The philosophical data scientist
While teaching part of the University of the Witwatersrand's data science degree, Dr Helen Robertson, whose philosophical doctorate research primarily looked at Immanuel Kant's epistemology, recently found herself becoming interested in contemporary epistemology questions. "Some of the old philosophical questions apply to data science, to machine learning and artificial intelligence," says Robertson.
"In terms of ethics, this is a relatively new field, both in a practical sense and in research centres. It's been fun to be involved in these new fields of philosophical research, especially given that many philosophical questions are very old."
Where the two fields meet sits somewhere between asking old questions in new forms, and also asking new questions. The questions, says Robertson, are more current, spoken about, but can be difficult to formulate.
“If we look at the topic very broadly, we’re still dealing with ethical questions that fall under the ethical theories that try to take into account all ethical questions. It’s just that, more recently, with certain technologies being developed quite quickly, the related ethical questions have become more pressing. It’s in this sphere that you get questions about automated driving and so on,” adds Robertson.
There are two main ethical theories that are most useful – and seen as the most plausible: consequentialism and deontology. When understanding where technology fits in, ethical questions can be answered in one of two ways: “You can look at the consequences of some action or you can look at what moral claims seem to be involved in the action itself,” says Robertson. “ So in the case of autonomous vehicles, some of the questions are questions of consequences. If we adopt this technology, given how well it’s developed now, what are the consequences going to be? Are we going to have fewer deaths or more deaths on the road? In a deontological sense, we may, for example, wonder if we should allow technologies that make these moral decisions at all. The same sorts of questions arise for all cases of emerging technology.”
While the ethical concerns of autonomous vehicles is becoming more widely discussed, data science ethics is something Robertson looks at with her post graduate students. With data science, one of the main philosophical research areas is privacy.
“With companies having access to data (or wanting to get hold of a lot of data), there may be very good consequences. Data makes everything more efficient. There are good consequences for the companies because they can make more profit by making use of the data in various ways that can profile their customers nicely. They can sell the data. Data also provides good consequences for customers themselves as they can derive all sorts of benefits from a company having access to their preferences and habits. But then one of the main concerns that’s raised is people’s privacy,” says Robertson.
As more and more information gets collected, there’s a clear deontological concern: what rights does a person have to control what information is known about them?
Ethics in real life
“Out of a digital context, we believe we have this sort of right. We build houses around ourselves. We have various ways in which we control what is known about us, what is seen about us…we think this is carried over to the digital case,” she says.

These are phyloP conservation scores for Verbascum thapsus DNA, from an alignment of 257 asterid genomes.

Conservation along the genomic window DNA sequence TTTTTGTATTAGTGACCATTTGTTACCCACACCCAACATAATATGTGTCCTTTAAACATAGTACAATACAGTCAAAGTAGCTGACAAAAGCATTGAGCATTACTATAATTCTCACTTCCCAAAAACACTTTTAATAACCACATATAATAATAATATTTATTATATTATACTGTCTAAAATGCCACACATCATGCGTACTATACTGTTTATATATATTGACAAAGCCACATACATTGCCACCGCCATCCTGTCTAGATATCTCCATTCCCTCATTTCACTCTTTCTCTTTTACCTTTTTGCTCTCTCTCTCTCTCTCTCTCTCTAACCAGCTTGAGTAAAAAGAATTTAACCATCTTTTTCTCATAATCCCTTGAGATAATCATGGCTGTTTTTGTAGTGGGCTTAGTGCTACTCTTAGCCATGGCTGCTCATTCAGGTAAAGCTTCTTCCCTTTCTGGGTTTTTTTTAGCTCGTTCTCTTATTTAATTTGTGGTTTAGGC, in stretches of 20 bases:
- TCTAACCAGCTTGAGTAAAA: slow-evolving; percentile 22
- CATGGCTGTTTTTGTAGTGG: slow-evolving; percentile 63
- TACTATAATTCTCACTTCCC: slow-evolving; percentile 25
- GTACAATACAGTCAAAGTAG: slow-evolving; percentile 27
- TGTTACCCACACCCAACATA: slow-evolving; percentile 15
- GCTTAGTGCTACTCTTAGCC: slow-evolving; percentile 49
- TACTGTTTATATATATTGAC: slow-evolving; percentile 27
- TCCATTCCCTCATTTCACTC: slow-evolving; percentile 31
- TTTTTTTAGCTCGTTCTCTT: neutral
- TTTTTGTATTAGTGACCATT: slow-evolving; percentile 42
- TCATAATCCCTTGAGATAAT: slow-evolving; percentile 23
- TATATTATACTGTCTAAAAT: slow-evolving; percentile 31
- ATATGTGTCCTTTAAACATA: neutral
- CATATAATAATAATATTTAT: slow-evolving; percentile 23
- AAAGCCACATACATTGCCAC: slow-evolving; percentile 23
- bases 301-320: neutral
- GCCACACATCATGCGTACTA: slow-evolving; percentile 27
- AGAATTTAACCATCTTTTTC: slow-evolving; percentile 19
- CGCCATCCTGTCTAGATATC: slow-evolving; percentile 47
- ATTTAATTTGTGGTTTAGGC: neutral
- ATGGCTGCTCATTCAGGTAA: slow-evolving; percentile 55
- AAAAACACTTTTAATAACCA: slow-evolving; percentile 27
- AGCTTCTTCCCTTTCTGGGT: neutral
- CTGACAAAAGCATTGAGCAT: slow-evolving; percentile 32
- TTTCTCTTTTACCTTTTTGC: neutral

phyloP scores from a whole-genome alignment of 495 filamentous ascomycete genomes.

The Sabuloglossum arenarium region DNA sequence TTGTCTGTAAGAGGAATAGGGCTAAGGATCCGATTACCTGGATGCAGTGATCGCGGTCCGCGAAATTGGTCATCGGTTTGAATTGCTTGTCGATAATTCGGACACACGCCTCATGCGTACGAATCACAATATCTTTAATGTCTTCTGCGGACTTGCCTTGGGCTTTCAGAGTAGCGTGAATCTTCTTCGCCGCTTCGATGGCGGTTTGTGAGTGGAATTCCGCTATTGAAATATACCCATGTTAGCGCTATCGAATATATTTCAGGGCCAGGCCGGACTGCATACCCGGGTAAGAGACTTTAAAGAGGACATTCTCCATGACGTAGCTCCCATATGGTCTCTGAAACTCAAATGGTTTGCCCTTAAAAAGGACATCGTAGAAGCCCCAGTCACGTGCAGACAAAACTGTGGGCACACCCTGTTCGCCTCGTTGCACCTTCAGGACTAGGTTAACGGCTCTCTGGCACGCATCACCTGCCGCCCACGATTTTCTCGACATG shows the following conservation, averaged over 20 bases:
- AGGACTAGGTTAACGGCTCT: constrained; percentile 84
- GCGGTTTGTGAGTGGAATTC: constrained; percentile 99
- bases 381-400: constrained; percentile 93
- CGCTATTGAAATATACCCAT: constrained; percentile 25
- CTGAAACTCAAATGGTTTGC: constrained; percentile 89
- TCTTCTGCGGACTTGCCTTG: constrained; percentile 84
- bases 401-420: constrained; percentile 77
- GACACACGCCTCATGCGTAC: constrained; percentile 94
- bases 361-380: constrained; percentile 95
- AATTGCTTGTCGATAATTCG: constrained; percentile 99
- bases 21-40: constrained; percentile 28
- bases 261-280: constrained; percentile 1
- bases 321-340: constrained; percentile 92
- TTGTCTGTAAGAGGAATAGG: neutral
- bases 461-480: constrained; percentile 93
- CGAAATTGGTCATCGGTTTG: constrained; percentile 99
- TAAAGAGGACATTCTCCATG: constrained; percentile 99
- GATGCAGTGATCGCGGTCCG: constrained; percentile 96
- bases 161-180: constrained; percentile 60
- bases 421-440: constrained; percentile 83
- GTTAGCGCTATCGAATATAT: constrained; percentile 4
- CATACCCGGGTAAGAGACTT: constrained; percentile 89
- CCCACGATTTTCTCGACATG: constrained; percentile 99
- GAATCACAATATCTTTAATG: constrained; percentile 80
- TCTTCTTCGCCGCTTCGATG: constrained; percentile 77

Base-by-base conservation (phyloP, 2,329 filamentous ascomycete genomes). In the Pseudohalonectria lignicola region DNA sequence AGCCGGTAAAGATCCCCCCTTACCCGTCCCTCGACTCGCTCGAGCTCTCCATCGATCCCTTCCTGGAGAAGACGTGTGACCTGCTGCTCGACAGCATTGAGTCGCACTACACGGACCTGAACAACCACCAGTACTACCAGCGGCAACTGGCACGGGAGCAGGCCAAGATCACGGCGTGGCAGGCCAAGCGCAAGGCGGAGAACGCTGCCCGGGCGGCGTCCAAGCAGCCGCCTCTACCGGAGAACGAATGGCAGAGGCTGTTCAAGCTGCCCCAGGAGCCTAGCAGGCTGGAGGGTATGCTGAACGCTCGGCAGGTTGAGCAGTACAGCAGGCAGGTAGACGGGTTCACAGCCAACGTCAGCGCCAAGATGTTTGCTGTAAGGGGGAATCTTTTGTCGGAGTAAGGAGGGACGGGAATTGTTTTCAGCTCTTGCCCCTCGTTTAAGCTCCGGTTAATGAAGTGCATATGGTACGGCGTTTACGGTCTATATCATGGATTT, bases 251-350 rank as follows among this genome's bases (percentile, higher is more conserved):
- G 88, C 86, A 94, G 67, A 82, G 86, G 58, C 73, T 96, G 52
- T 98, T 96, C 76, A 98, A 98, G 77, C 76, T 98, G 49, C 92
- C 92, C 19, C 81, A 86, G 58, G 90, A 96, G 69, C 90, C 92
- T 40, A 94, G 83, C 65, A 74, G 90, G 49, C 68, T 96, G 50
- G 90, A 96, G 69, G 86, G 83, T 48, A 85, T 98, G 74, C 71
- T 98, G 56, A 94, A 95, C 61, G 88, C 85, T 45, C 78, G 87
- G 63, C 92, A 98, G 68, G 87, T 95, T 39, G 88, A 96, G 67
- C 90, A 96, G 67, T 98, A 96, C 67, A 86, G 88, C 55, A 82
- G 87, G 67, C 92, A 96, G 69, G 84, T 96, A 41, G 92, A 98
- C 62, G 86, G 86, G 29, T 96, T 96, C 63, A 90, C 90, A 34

Robertson adds that there has been a shift in how much of their data, their personal information, people are willing to give up.
“People are more conscious of it. In popular forums and policy forums, people are asking what these big tech companies are going to do with all this personal data.”
Robertson’s students are encouraged to research real-world cases of data science data use to try to figure out their ethical concerns. In the case of privacy concerns, there are various computational techniques. Computer scientists, for example, are working on making datasets anonymous and, therefore, safe to share.
“We’re at the beginnings of a project where I’m doing some of the philosophical work, looking at what precisely the concern is when talking about privacy – what is the ethical concern? – and then once we’ve got that, to develop actual technical solutions within computer science,” she explains.
What do philosophers and computer scientists have in common?
“We both have formal methods. We’re both keen on logical systems. But computer scientists tend to want solutions. For any given problem, they’ll give you a solution. Whereas philosophy is, in a sense, the reverse – for any given solution, we’re going to find some further problem with it, further distinctions, further objections,” laughs Robertson.
“One interesting thing about being on the programme now is the possibility of collaborative projects. I think there’s a lot of potential for good and proper philosophy to collaborate with many other disciplines,” she concludes.
Understanding the terms
Just in case, you’re not as well-versed in the work of Immanuel Kant as Dr Robertson, here’s the skinny on three of the terms used:
- Epistemology is concerned with the theory of knowledge.
- Consequentialism holds that the consequences of one’s conduct are the ultimate basis for any judgment about the rightness or wrongness of that conduct.
- Deontology uses rules to distinguish right from wrong. Unlike consequentialism, deontology doesn’t require weighing the costs and benefits of a situation, and avoids subjectivity and uncertainty because it follows set rules.
This article was originally published in the March 2020 issue of ITWeb Brainstorm magazine.